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Clinical leadership is recognized as a crucial element in health system strengthening and health policy globally yet it has received relatively little attention in low and middle income countries (LMICs). Moreover, analyses of clinical leadership tend to focus on senior-level individual leaders, overlooking a wider constellation of middle-level leaders delivering health care in practice in a way affected by their health care context. Using the theoretical lens of 'distributed leadership', this article examines how middle-level leadership is practised and affected by context in Kenyan county hospitals, providing insights relevant to health care in other LMICs. The article is based on empirical qualitative case studies of clinical departmental leadership in two Kenyan public hospitals, drawing on data gathered through ethnographic observation, interviews and focus groups. We inductively and iteratively coded, analysed and theorized our findings. We found the distributed leadership lens useful for the purpose of analysing middle-level leadership in Kenyan hospitals, although clinical departmental leadership was understood locally in more individualized terms. Our distributed lens revealed medical and nursing leadership occurring in parallel and how only doctors in leadership roles were able to directly influence behaviour among their medical colleagues, using inter-personal skills, power and professional expertize. Finally, we found that Kenyan hospital contexts were characterized by cultures, norms and structures that constrained the way leadership was practiced. We make a theoretical contribution by demonstrating the utility of using distributed leadership as a lens for analysing leadership in LIMC health care contexts, revealing how context, power and inter-professional relationships moderate individual leaders' ability to bring about change. Our findings, have important implications for how leadership is conceptualized and the way leadership development and training are provided in LMICs health systems.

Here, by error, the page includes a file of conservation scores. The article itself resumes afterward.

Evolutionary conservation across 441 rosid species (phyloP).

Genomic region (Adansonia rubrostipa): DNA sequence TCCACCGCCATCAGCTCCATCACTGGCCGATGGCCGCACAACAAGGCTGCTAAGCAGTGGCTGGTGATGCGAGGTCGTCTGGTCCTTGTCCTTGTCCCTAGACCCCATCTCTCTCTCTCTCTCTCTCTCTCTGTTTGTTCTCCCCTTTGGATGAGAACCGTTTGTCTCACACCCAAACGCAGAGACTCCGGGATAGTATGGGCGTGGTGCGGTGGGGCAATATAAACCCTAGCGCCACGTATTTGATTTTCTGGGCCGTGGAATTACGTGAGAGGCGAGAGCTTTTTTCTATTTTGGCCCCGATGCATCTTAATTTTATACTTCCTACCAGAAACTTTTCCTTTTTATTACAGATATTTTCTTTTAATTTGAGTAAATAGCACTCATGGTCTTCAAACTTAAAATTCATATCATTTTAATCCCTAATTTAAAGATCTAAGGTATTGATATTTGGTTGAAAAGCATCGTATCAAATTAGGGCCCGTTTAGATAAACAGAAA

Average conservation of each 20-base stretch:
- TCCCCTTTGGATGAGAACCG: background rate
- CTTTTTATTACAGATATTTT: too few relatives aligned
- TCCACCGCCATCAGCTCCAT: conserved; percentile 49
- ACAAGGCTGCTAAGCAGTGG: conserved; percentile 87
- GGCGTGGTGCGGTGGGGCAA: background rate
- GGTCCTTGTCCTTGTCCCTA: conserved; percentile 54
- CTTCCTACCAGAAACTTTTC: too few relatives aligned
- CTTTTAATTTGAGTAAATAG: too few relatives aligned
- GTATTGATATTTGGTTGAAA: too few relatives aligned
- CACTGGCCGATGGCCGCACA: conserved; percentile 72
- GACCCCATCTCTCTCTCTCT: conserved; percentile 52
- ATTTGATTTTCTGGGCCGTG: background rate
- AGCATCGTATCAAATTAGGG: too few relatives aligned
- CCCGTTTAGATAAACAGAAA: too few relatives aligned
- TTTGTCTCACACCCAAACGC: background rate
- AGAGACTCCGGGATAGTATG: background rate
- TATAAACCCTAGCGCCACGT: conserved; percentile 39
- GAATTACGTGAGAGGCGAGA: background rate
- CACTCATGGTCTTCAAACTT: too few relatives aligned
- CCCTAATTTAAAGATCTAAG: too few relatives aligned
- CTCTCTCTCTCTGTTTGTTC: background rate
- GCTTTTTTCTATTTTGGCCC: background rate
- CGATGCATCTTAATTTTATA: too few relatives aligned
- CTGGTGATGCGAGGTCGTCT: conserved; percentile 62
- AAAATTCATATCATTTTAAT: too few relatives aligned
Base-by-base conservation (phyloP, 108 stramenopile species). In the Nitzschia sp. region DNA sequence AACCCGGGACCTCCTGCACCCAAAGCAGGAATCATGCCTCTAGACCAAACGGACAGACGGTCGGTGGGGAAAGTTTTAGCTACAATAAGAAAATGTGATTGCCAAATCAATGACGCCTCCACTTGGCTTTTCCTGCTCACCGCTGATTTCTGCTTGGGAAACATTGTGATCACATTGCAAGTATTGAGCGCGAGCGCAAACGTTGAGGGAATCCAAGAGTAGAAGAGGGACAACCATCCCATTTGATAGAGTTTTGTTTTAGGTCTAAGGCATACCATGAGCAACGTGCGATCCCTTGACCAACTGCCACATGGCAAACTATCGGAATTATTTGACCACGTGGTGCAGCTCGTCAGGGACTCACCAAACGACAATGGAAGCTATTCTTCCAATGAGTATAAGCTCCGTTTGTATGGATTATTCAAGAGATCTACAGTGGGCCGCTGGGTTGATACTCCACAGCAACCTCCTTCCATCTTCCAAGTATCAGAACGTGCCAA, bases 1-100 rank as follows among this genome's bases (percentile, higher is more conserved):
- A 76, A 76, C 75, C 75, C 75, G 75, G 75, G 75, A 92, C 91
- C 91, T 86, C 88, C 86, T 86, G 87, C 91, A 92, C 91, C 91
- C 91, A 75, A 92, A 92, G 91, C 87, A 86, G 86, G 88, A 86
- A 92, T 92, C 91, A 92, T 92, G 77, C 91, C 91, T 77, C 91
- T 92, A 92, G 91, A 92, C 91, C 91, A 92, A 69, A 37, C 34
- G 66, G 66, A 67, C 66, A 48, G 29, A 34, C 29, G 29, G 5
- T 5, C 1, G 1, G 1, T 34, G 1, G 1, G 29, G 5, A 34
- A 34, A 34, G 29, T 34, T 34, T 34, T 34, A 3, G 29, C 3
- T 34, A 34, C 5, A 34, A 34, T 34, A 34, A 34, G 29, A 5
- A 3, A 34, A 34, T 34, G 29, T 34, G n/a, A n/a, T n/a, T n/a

Original publication

DOI

10.1093/heapol/czx167

Type

Journal article

Journal

Health Policy Plan

Publication Date

01/07/2018

Volume

33

Pages

ii27 - ii34

Keywords

Anthropology, Cultural, Attitude of Health Personnel, Delivery of Health Care, Developing Countries, Hospitals, Public, Humans, Interviews as Topic, Kenya, Leadership, Power, Psychological, Qualitative Research